Earlier this month, Google commissioned competition-law expert RBB Economics to compile a study on the video platform’s positive knock-on effects for the music market – it’s now been considered misleading.
Speaking to Variety, the Recording Industry Association of America (RIAA) said:
“The RBB study tries very hard to show that YouTube is really good for artists, even if they don’t know it.
“But it isn’t for YouTube to tell artists what’s good for them, or how they should promote their music. That’s for artists and their business partners to decide.”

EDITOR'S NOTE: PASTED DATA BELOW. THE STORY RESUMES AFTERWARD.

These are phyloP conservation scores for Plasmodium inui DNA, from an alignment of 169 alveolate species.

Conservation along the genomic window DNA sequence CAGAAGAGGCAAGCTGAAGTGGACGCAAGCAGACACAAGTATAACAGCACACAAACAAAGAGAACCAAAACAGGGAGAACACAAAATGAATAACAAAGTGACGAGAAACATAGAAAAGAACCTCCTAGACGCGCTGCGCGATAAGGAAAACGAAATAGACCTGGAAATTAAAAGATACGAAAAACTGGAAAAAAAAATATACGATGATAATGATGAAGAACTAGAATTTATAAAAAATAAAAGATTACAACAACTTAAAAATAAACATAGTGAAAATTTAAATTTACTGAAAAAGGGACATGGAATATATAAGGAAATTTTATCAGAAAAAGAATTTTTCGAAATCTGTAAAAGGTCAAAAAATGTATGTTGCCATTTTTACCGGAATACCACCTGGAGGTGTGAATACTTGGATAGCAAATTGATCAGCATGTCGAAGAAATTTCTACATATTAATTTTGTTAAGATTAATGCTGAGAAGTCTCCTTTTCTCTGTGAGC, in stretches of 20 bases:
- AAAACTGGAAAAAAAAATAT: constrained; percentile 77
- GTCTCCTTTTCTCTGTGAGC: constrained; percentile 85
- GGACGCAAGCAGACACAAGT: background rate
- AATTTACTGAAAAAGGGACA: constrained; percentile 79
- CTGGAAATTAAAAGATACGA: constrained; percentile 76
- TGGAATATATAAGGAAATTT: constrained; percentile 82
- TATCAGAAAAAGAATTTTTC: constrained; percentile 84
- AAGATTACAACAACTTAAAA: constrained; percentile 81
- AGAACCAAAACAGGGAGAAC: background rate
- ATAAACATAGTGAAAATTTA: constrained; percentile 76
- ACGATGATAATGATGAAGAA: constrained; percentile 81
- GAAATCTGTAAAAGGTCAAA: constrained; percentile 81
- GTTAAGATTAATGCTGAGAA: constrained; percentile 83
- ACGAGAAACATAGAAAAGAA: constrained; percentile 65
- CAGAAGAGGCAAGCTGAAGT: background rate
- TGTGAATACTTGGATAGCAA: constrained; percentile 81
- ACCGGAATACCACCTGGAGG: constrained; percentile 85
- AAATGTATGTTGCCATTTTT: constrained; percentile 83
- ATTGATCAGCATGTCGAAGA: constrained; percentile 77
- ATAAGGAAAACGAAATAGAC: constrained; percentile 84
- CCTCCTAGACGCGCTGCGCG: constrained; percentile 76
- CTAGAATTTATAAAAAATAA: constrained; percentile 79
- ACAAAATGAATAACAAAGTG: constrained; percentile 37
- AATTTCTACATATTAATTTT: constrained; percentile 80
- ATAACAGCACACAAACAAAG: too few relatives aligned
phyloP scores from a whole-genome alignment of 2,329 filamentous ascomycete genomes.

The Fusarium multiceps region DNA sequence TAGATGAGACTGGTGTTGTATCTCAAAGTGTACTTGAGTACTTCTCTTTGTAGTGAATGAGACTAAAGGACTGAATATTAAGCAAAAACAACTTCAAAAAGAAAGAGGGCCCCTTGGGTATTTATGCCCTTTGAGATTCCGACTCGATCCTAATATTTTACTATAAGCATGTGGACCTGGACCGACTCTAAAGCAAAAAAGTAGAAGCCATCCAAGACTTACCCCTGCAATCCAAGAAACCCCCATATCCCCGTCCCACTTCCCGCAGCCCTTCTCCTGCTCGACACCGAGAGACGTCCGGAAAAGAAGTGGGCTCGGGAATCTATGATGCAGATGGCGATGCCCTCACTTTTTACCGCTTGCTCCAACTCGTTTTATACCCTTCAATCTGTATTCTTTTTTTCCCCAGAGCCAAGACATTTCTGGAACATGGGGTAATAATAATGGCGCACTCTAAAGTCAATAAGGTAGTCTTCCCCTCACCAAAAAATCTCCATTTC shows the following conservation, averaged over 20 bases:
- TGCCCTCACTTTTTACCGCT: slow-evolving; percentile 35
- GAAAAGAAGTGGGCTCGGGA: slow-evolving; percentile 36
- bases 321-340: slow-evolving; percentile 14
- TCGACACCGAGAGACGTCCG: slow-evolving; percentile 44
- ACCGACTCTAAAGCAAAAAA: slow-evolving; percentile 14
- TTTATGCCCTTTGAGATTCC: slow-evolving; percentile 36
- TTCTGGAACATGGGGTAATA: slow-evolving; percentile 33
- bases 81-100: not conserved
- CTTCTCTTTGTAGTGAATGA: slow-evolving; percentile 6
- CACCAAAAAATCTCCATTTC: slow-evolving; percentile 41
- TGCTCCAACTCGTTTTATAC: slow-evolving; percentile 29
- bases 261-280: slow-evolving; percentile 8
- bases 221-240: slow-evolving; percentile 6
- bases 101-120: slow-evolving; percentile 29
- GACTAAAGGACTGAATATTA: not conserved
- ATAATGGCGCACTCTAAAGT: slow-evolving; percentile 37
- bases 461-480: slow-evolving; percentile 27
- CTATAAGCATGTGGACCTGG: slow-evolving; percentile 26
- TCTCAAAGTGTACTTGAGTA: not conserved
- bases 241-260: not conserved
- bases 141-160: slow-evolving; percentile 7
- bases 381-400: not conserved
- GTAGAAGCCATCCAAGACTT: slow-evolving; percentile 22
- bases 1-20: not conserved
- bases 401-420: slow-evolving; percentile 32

The study found that “significant cannibalisation” by YouTube of other legitimate music channels is “unlikely,” based on the idea that in the absence of YouTube, users would switch to spending more time on piracy or file sharing.
The study, titled “Value of YouTube to the music industry, Paper I: Cannibalization,” was based on a survey of 1,500 people, as well as data on YouTube views and streams on about 5,000 tracks in the U.K., France, Germany and Italy.
The RIAA is the latest industry body to call Google out on what’s been deemed a publicity stunt.
The IFPI responded with its own statement on May 12, in which it notes:
“Google’s latest publicity push once again seeks to distract from the fact that YouTube, essentially the world’s largest on-demand music service, is failing to license music on a fair basis and compensate artists and producers properly by claiming it is not liable for the music it is making available.”